Gledwood said...

(PS would they do that in America..?_

lime said...

gledwood. i can remember seeing that at a butchers shop when i was a kid but it's been a VERY long time since i've seen such a display in the US.

gaelikaa said...

Like our black pudding in Ireland, made of pigs' blood. Or Dublin coddle, not nearly so revoltingly made, a dish made of boiled sausages, bacon, potatoes and onions!

Jazz said...

As if I needed to know this so early in the morning *shudder*

Though kudos on the Pennylvania Germans for not wasting a thing. *shudder*


Would you believe today's word verification is "larder"...

lime said...

gaelikaa, sign me up for some dublin coddle but i will pass on the black pudding.

jazz, hahaha! i do indeed believe it. sometimes they match eerily well.

Desmond Jones said...

My first exposure to scrapple was in one of Michener's novels - Chesapeake, I'm pretty sure. . . And I was on a business trip to Delaware once, and it was on the breakfast menu at the hotel I stayed at. I actually made so bold as to order it, out of pure curiosity (and a general principle that I try to check out the 'local color' foods when I travel) but they happened to be out of it that day. Maybe fortunately so, eh?

My dad (who grew up on a farm) used to make up a batch of corn-meal mush (sans the hog offal), which he'd form into loaves, then slice it up and fry it, then eat it with maple syrup. That wasn't too bad, actually. . .

But, just between you and me, I'd much prefer the curried venison. . .

misticblu said...

Niiiiiiiiiiiice way to start the week.... :)
think they call it head cheese down here. Not any more appealing, i know.

S said...

Yuck

Moannie said...

And here was I, getting all set to tell you about the time I laid a seven letter word on two triple scores.

Ugh ugh and ugh!

VE said...

lettuce and puppy dogs please...lettuce and puppy dogs...

G-Man said...

Don't be such a Lily!
A few eyeballs never hurt anybody!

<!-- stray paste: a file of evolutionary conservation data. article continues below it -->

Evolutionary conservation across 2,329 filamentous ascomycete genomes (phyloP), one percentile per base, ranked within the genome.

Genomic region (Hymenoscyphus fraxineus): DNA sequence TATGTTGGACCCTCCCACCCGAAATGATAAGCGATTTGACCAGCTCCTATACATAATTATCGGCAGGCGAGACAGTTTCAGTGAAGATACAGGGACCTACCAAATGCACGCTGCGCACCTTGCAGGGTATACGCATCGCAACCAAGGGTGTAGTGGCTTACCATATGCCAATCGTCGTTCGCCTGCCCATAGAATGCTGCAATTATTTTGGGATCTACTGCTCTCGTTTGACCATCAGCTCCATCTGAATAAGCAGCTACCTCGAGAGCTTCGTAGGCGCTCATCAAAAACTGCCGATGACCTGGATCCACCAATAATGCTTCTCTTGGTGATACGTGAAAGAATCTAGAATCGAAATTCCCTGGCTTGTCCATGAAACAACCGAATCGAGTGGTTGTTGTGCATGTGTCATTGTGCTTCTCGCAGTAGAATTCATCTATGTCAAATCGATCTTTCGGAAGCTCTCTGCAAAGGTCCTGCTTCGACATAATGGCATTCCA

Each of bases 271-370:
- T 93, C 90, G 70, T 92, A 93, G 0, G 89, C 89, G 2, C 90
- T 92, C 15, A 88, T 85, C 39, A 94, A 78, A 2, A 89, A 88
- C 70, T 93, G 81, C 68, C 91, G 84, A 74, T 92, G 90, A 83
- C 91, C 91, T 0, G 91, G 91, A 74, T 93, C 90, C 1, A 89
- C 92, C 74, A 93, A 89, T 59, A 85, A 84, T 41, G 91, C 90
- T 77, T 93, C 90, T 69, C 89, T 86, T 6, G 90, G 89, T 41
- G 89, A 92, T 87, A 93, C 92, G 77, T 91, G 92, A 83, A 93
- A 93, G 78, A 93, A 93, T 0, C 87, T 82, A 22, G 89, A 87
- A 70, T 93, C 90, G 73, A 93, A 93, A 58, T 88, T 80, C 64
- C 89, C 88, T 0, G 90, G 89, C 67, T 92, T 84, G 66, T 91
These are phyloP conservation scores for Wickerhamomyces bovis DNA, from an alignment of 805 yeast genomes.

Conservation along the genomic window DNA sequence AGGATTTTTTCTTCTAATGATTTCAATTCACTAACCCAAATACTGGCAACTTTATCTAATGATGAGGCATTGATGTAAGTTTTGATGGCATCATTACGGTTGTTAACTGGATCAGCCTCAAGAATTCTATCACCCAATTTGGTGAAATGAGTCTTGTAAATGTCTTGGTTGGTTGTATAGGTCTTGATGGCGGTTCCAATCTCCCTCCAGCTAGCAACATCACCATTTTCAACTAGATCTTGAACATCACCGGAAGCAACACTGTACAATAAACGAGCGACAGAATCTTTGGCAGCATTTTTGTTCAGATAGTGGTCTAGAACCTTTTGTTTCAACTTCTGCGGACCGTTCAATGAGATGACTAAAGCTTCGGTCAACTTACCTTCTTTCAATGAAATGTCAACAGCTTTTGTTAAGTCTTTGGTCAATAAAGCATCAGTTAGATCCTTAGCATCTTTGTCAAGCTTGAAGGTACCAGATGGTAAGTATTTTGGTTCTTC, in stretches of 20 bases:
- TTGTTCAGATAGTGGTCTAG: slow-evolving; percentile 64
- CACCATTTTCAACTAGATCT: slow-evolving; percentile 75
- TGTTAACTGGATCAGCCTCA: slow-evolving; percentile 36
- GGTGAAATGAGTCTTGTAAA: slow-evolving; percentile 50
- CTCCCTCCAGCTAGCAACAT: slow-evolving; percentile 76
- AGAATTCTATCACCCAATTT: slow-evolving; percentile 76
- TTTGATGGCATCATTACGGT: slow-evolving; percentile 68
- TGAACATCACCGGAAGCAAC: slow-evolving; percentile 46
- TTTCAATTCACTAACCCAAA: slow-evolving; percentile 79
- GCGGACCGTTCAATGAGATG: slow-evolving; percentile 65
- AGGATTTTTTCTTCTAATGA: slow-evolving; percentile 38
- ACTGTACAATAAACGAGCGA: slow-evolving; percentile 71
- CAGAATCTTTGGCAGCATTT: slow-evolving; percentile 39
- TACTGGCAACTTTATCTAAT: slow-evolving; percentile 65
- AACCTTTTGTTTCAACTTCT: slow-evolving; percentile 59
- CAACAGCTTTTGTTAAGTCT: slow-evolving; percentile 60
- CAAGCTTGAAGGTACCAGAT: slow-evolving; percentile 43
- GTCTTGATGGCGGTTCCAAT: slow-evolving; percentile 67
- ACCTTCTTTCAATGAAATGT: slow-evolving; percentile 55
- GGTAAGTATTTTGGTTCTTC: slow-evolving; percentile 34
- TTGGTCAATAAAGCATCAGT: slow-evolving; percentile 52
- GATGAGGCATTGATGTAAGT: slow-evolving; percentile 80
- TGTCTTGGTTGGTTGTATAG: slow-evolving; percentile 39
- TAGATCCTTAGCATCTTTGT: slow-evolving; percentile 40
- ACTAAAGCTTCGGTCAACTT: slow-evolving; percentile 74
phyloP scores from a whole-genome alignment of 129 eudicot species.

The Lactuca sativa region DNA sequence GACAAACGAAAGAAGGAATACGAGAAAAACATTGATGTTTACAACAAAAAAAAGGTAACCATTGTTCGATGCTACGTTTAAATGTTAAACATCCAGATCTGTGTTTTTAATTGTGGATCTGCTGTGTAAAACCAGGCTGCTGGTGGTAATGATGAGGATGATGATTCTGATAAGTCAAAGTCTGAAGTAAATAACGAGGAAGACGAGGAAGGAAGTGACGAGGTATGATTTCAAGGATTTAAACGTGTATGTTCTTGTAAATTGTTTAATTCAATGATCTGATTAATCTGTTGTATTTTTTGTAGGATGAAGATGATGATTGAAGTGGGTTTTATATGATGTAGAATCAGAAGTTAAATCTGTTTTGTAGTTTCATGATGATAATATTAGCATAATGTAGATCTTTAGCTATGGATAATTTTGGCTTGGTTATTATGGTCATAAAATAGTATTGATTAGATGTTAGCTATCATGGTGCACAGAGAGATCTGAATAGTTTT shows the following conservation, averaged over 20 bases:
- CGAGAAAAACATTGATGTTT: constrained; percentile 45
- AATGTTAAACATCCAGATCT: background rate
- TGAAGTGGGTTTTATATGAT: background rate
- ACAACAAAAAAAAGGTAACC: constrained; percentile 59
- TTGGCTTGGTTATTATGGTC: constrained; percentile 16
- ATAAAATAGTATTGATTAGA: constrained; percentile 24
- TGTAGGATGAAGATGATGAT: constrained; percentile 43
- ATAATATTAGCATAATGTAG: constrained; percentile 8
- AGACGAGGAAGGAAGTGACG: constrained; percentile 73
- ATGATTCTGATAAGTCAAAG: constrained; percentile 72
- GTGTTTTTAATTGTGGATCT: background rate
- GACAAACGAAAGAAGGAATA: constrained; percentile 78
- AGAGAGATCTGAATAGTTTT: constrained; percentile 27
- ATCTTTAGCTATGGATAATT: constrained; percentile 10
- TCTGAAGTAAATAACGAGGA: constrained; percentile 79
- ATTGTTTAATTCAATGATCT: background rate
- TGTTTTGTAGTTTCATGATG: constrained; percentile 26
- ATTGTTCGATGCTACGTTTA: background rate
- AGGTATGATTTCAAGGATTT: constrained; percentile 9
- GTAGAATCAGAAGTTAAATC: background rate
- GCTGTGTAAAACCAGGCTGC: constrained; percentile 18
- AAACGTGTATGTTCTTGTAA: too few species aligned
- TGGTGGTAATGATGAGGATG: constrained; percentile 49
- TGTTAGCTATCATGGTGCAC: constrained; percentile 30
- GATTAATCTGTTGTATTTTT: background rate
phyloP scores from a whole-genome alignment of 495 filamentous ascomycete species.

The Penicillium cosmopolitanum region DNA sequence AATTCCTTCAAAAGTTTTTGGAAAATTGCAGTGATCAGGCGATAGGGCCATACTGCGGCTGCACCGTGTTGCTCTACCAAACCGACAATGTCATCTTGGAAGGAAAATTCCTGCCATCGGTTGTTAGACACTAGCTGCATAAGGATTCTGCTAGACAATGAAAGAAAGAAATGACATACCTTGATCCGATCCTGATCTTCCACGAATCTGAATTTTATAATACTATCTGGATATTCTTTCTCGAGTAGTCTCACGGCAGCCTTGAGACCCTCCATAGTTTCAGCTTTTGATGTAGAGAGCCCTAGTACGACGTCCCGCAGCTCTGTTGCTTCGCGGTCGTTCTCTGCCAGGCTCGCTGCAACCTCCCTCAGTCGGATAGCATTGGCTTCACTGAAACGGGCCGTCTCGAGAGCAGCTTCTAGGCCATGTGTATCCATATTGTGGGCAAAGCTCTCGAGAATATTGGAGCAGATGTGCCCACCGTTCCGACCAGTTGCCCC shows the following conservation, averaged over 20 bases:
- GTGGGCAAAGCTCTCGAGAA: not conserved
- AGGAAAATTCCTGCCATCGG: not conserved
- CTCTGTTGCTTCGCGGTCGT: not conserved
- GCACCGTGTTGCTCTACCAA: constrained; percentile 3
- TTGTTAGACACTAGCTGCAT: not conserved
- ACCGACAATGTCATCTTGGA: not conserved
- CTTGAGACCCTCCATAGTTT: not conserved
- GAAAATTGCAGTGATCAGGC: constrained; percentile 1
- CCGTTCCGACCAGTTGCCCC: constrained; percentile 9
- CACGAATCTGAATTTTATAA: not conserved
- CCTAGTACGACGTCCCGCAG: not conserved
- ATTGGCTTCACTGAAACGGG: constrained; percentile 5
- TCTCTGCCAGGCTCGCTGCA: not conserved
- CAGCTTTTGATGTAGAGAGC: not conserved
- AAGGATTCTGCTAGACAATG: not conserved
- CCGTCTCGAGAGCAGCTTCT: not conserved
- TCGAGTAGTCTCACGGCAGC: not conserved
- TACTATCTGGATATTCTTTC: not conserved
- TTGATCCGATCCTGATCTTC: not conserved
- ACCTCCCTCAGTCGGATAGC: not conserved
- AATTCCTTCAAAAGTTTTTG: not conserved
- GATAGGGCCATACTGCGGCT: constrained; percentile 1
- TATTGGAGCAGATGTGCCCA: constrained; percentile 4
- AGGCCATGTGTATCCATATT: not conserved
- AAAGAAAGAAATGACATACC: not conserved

coopernicus said...

nasty, nasty, nasty, nasty stuff...I'd rather eat spam...which isn't saying much...

Ananda girl said...

Oh dear... sounds dreadful. Mark me down for venison please.

Suldog said...

I had the misfortune of trying scrapple once, which was more than enough. MY WIFE, while not a huge fan of the stuff, likes it more than I do (which is to say not at all.) Yuchh.

Aside to Gaellikaa, though: I love both black pudding and white pudding, and consider them indispensable parts of a Full Irish Breakfast. Obviously, De Gustibus Non Est Disputandum, as my grandfather used to say whenever the police caught him trying to boil the neighbor's cat.

lime said...

desmond, plain old corn meal mush (offal-less) all fried up like that would be tasty.

misticblu, head cheese is actually a bit different i think, more gelatinous

s, quite

moannie, scrabble is far more enjoyable than scrapple

ve, what on earth???

gman, i'll be sure to flick a few your way

coopernicus, i have to concur with you on all counts there

ananda, the curried venison is to die for

suldog, i promise never to ask either of yo uto eat scrapple ever again and i apologize for the inital experience.

RennyBA's Terella said...

Yea, I remember your Trini posts - love to read about history & culture you know!